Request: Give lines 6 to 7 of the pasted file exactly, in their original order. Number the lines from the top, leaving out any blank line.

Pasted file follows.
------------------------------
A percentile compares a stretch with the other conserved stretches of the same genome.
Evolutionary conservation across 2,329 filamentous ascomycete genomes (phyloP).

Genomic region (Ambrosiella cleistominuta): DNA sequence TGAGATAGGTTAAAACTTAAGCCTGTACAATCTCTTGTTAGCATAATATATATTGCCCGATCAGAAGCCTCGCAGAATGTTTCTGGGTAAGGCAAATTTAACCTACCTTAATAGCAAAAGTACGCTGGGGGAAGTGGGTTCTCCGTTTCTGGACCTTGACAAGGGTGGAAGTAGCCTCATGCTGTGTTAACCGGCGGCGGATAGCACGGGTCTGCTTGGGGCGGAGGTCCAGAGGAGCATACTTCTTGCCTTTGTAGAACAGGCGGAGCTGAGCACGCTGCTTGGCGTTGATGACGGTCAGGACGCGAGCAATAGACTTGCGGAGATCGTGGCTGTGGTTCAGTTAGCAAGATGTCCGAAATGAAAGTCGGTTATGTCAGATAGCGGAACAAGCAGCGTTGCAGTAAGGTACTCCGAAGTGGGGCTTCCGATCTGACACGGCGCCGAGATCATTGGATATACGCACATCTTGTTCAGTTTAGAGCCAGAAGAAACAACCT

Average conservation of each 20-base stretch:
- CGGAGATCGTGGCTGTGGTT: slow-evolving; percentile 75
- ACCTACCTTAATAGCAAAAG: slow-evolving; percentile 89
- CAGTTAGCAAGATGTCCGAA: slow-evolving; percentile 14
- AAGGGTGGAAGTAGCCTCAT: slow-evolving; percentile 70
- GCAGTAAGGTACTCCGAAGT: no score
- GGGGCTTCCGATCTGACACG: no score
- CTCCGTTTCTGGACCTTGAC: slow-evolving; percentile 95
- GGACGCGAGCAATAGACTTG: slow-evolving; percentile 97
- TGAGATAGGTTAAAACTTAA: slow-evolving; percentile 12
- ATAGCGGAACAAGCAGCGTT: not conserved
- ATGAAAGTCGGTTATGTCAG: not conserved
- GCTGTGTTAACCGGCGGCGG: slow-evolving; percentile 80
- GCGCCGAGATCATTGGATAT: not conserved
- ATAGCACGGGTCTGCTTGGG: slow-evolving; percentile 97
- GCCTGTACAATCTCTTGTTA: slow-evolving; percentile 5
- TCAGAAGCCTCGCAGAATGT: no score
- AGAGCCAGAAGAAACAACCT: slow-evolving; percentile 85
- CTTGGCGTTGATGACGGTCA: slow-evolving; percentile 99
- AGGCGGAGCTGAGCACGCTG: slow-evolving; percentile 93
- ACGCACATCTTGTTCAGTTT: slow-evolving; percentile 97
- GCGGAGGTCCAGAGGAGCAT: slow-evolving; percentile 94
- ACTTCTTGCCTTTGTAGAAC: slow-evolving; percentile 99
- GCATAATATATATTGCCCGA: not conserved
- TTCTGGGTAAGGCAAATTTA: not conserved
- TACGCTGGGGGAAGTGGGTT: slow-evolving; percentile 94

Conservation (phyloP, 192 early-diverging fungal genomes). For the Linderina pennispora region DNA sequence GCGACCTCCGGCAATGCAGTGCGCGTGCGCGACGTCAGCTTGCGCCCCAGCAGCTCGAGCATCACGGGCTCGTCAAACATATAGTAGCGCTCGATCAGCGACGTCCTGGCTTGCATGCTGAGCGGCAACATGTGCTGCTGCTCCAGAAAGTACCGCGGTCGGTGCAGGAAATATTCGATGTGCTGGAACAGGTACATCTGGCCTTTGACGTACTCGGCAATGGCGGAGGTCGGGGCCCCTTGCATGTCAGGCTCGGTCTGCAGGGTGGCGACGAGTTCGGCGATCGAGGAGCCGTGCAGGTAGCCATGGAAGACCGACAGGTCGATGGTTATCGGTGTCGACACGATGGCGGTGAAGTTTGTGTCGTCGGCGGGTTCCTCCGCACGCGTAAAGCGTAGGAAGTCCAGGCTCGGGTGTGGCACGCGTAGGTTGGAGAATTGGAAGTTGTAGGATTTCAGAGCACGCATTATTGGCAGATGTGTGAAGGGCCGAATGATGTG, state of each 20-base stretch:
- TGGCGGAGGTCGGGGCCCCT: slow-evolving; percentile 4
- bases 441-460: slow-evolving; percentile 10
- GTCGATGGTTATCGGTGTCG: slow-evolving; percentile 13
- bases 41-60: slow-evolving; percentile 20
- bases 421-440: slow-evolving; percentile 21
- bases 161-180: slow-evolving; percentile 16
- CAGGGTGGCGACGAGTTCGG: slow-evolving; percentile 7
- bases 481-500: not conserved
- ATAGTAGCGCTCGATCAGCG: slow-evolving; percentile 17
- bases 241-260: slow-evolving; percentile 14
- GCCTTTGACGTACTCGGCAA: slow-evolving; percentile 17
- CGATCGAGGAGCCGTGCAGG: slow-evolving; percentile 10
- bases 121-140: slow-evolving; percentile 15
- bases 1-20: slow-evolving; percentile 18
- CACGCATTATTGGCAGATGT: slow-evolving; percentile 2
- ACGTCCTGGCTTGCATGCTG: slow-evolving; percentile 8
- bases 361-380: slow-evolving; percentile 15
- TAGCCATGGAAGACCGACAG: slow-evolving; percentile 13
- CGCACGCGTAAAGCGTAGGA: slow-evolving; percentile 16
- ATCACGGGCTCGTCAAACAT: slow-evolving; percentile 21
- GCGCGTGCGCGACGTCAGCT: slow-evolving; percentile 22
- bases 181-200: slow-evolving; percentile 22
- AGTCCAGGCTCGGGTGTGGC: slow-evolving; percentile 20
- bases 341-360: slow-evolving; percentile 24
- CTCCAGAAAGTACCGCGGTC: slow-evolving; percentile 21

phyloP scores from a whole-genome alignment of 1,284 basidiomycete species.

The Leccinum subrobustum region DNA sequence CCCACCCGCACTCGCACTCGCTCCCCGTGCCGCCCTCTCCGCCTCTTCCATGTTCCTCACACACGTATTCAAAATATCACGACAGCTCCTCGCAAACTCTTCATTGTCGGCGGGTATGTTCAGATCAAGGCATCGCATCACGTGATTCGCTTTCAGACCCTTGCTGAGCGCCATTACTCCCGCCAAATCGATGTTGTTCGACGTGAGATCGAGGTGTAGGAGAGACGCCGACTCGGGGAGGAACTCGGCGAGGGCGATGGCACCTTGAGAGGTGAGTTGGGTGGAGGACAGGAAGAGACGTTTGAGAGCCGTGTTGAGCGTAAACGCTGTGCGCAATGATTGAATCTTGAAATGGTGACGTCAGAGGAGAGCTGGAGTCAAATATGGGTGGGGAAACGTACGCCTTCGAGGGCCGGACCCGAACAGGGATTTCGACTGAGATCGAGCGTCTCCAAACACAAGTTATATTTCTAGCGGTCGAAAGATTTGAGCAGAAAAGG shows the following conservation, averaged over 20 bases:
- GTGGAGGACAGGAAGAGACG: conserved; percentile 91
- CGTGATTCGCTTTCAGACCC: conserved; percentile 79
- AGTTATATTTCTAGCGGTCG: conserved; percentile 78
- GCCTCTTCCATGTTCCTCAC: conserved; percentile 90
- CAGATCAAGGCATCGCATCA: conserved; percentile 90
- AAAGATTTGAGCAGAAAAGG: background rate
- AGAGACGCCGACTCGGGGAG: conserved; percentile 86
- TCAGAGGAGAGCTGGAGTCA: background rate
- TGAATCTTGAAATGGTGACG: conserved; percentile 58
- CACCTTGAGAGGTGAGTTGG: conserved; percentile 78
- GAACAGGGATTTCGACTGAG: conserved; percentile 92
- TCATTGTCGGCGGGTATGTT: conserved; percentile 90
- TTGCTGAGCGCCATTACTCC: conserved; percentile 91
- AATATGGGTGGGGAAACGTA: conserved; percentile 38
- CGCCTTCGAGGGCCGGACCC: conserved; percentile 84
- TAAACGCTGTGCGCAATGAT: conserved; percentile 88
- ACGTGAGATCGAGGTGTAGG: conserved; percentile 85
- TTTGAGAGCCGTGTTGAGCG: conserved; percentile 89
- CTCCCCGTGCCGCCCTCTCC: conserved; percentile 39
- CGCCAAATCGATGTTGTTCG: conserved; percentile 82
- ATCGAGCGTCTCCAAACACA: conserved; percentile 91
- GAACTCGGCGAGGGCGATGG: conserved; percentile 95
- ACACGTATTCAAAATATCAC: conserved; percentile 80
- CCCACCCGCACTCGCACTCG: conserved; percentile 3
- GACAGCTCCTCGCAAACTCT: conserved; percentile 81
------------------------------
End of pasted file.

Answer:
- ACCTACCTTAATAGCAAAAG: slow-evolving; percentile 89
- CAGTTAGCAAGATGTCCGAA: slow-evolving; percentile 14